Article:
Color temperature. On the face of it, it”s a deceptively simple concept. Some colors appear warm and some colors appear cool in relation to each other. Red appears warm next to cool. But it’s remarkably hard to execute.
A great exercise to improve your understanding of color temperature is to paint white sand that is partly in shadow and partly in light. You’ll get to see the power of color temperature. Cool blue and purple shadows. Warm, shimmering lights. The object (white sand) stays the same, but the colors change dramatically.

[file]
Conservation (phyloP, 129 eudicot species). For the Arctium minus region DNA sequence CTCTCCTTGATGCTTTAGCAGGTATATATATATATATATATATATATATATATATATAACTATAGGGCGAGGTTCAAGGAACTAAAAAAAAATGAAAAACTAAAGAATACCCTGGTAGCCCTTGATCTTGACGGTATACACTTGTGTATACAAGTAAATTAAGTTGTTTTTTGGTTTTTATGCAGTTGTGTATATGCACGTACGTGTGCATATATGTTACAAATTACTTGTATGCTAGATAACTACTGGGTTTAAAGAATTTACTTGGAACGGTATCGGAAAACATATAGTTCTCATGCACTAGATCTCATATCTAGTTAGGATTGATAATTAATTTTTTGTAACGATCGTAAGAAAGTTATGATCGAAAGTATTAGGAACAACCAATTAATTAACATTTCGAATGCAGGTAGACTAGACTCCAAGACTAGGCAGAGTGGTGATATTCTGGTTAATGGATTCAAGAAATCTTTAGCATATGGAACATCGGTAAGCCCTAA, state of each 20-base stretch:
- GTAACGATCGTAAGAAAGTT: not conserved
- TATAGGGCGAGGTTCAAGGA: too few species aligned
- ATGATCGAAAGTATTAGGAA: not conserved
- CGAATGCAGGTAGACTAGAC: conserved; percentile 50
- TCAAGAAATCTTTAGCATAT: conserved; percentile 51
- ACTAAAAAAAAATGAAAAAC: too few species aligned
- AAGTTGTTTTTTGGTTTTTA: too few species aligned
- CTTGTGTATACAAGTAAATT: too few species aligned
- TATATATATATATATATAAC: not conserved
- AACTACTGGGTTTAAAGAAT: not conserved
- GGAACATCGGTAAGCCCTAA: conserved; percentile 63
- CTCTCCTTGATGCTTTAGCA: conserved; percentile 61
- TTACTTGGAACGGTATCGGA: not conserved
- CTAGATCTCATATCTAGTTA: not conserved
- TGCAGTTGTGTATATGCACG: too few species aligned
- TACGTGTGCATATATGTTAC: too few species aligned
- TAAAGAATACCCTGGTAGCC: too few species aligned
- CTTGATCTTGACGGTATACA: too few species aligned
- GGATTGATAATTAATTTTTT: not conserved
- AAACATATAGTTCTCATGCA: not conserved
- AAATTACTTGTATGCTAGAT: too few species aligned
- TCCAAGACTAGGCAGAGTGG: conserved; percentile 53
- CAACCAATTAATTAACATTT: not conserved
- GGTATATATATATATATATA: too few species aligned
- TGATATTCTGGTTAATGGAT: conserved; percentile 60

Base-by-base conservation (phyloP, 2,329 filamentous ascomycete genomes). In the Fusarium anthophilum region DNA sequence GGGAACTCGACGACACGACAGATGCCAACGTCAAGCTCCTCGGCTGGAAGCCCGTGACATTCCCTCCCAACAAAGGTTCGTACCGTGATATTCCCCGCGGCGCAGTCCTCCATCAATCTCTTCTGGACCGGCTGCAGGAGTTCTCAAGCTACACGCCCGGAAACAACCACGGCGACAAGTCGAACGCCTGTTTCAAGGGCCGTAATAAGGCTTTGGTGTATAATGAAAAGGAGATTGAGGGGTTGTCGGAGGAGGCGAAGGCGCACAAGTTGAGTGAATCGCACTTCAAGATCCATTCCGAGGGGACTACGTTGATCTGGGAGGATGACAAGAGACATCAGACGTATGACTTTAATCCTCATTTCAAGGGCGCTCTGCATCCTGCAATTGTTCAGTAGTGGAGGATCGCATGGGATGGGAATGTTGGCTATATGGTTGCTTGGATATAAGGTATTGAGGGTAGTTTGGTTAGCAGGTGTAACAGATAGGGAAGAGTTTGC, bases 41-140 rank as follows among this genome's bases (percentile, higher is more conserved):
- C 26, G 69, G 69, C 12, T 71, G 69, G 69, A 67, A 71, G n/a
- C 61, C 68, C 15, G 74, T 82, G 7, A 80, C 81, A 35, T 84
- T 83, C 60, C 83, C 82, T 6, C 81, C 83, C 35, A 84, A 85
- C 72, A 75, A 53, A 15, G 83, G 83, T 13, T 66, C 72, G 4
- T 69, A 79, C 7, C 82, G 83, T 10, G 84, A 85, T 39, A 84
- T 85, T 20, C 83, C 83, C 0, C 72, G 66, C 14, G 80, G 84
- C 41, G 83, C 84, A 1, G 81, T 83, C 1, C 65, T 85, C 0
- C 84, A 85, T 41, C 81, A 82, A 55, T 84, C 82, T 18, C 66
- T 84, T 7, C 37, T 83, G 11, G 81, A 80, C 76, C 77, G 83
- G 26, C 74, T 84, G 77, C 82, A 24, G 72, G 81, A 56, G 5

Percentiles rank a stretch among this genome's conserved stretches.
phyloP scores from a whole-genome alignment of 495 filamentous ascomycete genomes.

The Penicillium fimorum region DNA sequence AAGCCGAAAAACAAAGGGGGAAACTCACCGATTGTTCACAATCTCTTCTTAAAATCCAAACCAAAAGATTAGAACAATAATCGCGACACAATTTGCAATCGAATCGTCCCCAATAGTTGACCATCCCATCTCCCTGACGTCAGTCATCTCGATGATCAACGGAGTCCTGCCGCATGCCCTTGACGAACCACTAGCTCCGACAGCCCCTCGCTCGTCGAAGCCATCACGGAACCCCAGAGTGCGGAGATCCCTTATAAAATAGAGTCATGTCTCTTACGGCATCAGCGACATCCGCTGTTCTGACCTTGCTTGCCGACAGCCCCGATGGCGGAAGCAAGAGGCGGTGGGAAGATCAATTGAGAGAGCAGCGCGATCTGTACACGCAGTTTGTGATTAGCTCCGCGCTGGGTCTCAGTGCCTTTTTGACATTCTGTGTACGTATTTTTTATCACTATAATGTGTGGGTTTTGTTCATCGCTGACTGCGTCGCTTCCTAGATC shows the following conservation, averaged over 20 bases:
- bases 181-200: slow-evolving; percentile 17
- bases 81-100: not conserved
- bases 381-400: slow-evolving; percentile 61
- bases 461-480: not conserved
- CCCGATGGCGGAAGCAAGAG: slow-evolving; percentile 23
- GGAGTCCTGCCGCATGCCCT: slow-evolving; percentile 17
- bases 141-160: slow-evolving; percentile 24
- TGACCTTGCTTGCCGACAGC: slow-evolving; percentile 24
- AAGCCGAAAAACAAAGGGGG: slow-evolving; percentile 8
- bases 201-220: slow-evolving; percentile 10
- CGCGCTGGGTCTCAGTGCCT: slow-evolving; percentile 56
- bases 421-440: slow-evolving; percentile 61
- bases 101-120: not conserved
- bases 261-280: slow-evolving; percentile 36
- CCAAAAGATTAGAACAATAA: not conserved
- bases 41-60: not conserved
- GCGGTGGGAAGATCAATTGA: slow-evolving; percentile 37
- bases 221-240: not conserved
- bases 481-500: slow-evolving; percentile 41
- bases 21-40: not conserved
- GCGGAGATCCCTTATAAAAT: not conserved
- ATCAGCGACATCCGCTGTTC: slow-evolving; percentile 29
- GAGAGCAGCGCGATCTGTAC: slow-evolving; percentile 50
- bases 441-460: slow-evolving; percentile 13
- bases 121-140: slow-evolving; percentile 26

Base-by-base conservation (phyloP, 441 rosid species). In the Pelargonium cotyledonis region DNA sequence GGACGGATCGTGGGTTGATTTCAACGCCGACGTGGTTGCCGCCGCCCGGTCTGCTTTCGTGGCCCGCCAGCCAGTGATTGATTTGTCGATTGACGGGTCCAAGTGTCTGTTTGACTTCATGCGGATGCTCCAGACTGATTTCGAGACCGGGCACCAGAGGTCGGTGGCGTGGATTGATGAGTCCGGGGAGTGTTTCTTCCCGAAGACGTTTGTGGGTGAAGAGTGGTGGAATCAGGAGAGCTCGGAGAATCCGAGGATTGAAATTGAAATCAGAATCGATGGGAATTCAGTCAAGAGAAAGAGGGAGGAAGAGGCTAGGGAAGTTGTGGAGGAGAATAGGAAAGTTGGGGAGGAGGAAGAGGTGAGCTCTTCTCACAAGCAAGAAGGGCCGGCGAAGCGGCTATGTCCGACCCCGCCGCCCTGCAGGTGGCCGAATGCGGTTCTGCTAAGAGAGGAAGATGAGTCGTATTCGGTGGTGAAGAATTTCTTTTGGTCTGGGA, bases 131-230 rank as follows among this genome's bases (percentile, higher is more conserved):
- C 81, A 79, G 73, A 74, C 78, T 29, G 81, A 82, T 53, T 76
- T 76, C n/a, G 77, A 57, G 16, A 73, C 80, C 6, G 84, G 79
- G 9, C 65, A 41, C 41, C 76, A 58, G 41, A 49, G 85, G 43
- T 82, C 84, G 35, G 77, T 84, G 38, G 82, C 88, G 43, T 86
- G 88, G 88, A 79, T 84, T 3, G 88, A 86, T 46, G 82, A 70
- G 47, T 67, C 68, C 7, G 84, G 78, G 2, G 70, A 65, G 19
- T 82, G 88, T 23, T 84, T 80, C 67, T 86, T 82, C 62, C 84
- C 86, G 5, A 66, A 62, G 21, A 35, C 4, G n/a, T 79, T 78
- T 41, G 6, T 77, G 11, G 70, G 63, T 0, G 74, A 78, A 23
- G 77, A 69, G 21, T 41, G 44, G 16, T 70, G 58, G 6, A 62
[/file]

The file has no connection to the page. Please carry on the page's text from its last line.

It’s not a case of using a dark yellow for the shadows and a light yellow for the lights. You need to push the contrast in both value and temperature to capture a believable illusion of sunlight hitting the sand. Value being how light or dark a color is.
Below is a recent example, Gold Coast, Sea and Sand. I might have actually pushed the temperature contrast too far, but at least it’s in the direction of my idea.